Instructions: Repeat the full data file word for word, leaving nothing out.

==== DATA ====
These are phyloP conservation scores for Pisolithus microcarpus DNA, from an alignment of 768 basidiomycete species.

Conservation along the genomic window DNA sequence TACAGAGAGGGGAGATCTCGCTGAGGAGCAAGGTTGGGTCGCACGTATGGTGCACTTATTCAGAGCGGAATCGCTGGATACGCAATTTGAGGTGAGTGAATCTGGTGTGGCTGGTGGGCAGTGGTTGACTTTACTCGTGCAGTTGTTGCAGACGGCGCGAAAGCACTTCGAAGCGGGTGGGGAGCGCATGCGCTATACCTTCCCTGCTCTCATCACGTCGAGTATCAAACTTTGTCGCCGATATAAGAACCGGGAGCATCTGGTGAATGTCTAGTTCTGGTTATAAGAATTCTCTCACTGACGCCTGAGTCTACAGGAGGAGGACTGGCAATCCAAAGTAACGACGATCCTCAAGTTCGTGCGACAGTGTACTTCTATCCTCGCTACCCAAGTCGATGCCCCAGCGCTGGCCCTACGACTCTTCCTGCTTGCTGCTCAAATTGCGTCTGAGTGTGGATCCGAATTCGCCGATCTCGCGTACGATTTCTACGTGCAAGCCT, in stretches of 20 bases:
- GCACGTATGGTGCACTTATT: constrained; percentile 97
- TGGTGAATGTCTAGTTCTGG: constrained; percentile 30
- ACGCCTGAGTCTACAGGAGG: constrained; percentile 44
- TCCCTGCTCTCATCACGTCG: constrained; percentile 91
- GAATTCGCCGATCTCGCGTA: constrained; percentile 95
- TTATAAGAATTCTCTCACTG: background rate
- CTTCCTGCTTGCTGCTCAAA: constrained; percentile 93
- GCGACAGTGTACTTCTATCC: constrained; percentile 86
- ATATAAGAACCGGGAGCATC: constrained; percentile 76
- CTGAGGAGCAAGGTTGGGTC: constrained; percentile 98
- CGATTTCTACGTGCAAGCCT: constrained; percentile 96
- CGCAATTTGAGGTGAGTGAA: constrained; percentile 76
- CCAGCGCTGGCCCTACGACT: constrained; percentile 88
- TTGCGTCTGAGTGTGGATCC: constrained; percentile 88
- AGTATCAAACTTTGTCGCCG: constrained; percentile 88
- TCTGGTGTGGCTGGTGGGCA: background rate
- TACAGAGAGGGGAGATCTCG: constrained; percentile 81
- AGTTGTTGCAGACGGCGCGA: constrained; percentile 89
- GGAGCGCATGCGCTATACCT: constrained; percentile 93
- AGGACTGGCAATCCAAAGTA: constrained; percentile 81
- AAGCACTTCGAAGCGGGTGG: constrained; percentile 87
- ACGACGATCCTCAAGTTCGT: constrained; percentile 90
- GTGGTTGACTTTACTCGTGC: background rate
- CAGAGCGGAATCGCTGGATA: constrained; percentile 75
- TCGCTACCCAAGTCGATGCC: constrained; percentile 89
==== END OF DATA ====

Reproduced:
These are phyloP conservation scores for Pisolithus microcarpus DNA, from an alignment of 768 basidiomycete species.

Conservation along the genomic window DNA sequence TACAGAGAGGGGAGATCTCGCTGAGGAGCAAGGTTGGGTCGCACGTATGGTGCACTTATTCAGAGCGGAATCGCTGGATACGCAATTTGAGGTGAGTGAATCTGGTGTGGCTGGTGGGCAGTGGTTGACTTTACTCGTGCAGTTGTTGCAGACGGCGCGAAAGCACTTCGAAGCGGGTGGGGAGCGCATGCGCTATACCTTCCCTGCTCTCATCACGTCGAGTATCAAACTTTGTCGCCGATATAAGAACCGGGAGCATCTGGTGAATGTCTAGTTCTGGTTATAAGAATTCTCTCACTGACGCCTGAGTCTACAGGAGGAGGACTGGCAATCCAAAGTAACGACGATCCTCAAGTTCGTGCGACAGTGTACTTCTATCCTCGCTACCCAAGTCGATGCCCCAGCGCTGGCCCTACGACTCTTCCTGCTTGCTGCTCAAATTGCGTCTGAGTGTGGATCCGAATTCGCCGATCTCGCGTACGATTTCTACGTGCAAGCCT, in stretches of 20 bases:
- GCACGTATGGTGCACTTATT: constrained; percentile 97
- TGGTGAATGTCTAGTTCTGG: constrained; percentile 30
- ACGCCTGAGTCTACAGGAGG: constrained; percentile 44
- TCCCTGCTCTCATCACGTCG: constrained; percentile 91
- GAATTCGCCGATCTCGCGTA: constrained; percentile 95
- TTATAAGAATTCTCTCACTG: background rate
- CTTCCTGCTTGCTGCTCAAA: constrained; percentile 93
- GCGACAGTGTACTTCTATCC: constrained; percentile 86
- ATATAAGAACCGGGAGCATC: constrained; percentile 76
- CTGAGGAGCAAGGTTGGGTC: constrained; percentile 98
- CGATTTCTACGTGCAAGCCT: constrained; percentile 96
- CGCAATTTGAGGTGAGTGAA: constrained; percentile 76
- CCAGCGCTGGCCCTACGACT: constrained; percentile 88
- TTGCGTCTGAGTGTGGATCC: constrained; percentile 88
- AGTATCAAACTTTGTCGCCG: constrained; percentile 88
- TCTGGTGTGGCTGGTGGGCA: background rate
- TACAGAGAGGGGAGATCTCG: constrained; percentile 81
- AGTTGTTGCAGACGGCGCGA: constrained; percentile 89
- GGAGCGCATGCGCTATACCT: constrained; percentile 93
- AGGACTGGCAATCCAAAGTA: constrained; percentile 81
- AAGCACTTCGAAGCGGGTGG: constrained; percentile 87
- ACGACGATCCTCAAGTTCGT: constrained; percentile 90
- GTGGTTGACTTTACTCGTGC: background rate
- CAGAGCGGAATCGCTGGATA: constrained; percentile 75
- TCGCTACCCAAGTCGATGCC: constrained; percentile 89